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Eat Smart: The Zen Anti-Diet was written by Aaron Hoopes, who is a martial artist, yoga and Tai Chi instructor with a degree in Asian history and Japanese culture.
This program involves techniques and instructions in the context of the Zen philosophy that are focused on mindful awareness and an intelligent approach to eating.
Update: In 2010 Aaron Hoopes has released a new updated version of his program simply called The Zen Anti-Diet.
Zen Diet Basics
Hoopes has based his program on the idea of the anti-diet because of the evidence that diets do not work as a long term solution to weight loss. He says that instead of looking outside ourselves for answers, we need to learn to turn our attention inwards and carefully listen to the messages from our bodies.
Hoopes introduces readers to the principle of smart eating and claims that eating smart is not a diet but about learning to pay attention to your body and the way that food affects your body and mind.
When you increase the awareness of the connection between your body and mind this will automatically allow you to pay attention to what you are eating. By learning to replace unhealthy habits with smart eating and a positive attitude you will then start to create a healthy lifestyle that will allow you to reach your ideal weight.
Hoopes provides many practical tips and exercises that will facilitate this process. He advises dieters to enjoy eating and savor food slowly so that the body has time to send the message when it has had enough. He also recommends avoiding eating while driving or watching TV and to always eat in a peaceful environment.
Chewing for a long time is recommended because it increases our ability to absorb the nutrients from foods. Small frequent meals are preferred because this is much easier on our digestive system and helps to reduce appetite, stabilize blood sugar levels and boost metabolism.
Hoopes also explains the negative effects of processed foods, food additives and artificial sweeteners while highlighting the benefits of organic food.
Hoopes does not provide lists of recommended foods but does encourage dieters to eat fresh fruit and vegetables, to drink more water and to avoid processed foods and food additives.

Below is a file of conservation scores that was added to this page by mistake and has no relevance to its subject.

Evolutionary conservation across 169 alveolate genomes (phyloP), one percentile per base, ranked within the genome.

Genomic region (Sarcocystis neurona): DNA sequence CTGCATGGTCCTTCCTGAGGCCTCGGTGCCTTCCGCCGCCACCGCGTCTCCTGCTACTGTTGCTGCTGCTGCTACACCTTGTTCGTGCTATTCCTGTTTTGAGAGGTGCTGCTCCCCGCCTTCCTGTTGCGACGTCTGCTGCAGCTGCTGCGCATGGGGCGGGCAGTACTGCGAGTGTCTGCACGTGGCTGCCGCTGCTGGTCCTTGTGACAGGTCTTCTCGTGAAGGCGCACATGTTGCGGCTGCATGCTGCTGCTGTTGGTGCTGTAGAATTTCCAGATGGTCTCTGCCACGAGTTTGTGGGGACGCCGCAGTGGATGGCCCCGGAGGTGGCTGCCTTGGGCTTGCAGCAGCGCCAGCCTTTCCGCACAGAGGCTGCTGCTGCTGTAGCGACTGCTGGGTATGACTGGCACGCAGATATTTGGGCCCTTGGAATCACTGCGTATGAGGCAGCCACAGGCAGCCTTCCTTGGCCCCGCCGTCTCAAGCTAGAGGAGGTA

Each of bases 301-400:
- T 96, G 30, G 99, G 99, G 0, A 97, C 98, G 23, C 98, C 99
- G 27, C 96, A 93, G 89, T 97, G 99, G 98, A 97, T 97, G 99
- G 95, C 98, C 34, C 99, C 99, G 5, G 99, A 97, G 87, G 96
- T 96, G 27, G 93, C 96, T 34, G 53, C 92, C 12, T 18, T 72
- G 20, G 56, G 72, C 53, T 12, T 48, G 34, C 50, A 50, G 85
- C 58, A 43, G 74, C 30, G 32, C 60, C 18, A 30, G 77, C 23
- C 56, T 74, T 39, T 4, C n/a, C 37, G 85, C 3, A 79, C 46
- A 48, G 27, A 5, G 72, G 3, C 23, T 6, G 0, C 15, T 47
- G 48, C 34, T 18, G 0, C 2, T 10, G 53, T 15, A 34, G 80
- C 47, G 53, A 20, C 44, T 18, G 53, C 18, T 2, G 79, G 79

Fruit and grains are recommended as the best choice for breakfast to refuel the body’s carbohydrate stores and provide energy after the overnight fast.
The importance of exercise is noted for its ability to increase metabolism.
However no specific guidelines are given for structured exercise and the author encourages dieters to think of exercise as ‘movement’ because many people are anxious about the idea of exercise.
Update: In the new version of the Zen Anti-Diet, the author devotes a whole chapter to warm up exercises that are based on primarily Yoga movements.
Costs and Expenses
Eat Smart: The Zen Anti-Diet is available as an eBook for $4.95. The new version is simply entitled Zen Anti-Diet and is still only $4.95.
- Highlights the negative effects of fast food and artificial sweeteners.
- Promotes a gradual approach to weight loss.
- Encourages enjoyment of food.
- Includes practical exercises to increase awareness of eating habits.
- Encourages exercise and deep breathing.
- Beneficial for dieters who feel their eating habits are affected by psychological factors or habitual patterns.
- Will not appeal to dieters who prefer to follow a structured meal plan.
- Does not provide any instruction on creating healthy meals.
- Does not give clear guidelines for exercise.
- Many dieters will require a more precise plan in order to see results.
Dieters who prefer a more structured program and a meal plan will be disappointed with this program because it does not provided detailed guidelines regarding diet and exercise.
This program will probably appeal to dieters who are fed up with trying different diets without achieving long-term success. It will most benefit dieters who feel that there are strong psychological factors influencing their ability to lose weight.
Update: The new version of the Zen Anti-Diet is more structured in regards to exercise and the use of Yoga. Hoopes goes into greater details concerning foods and weight loss, however, there still isn’t a detailed meal plan or calorie guide, but this is the whole point of his book as he believes traditional methods of dieting don’t provide lasting, life changing results.
By Mizpah Matus B.Hlth.Sc(Hons)
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- Ogata, M., Ikeda, M., Kuratsune, M. (1984). Mortality among Japanese Zen priests. Journal of epidemiology and community health, 38(2), 161-166. study link
Last Reviewed: January 10, 2017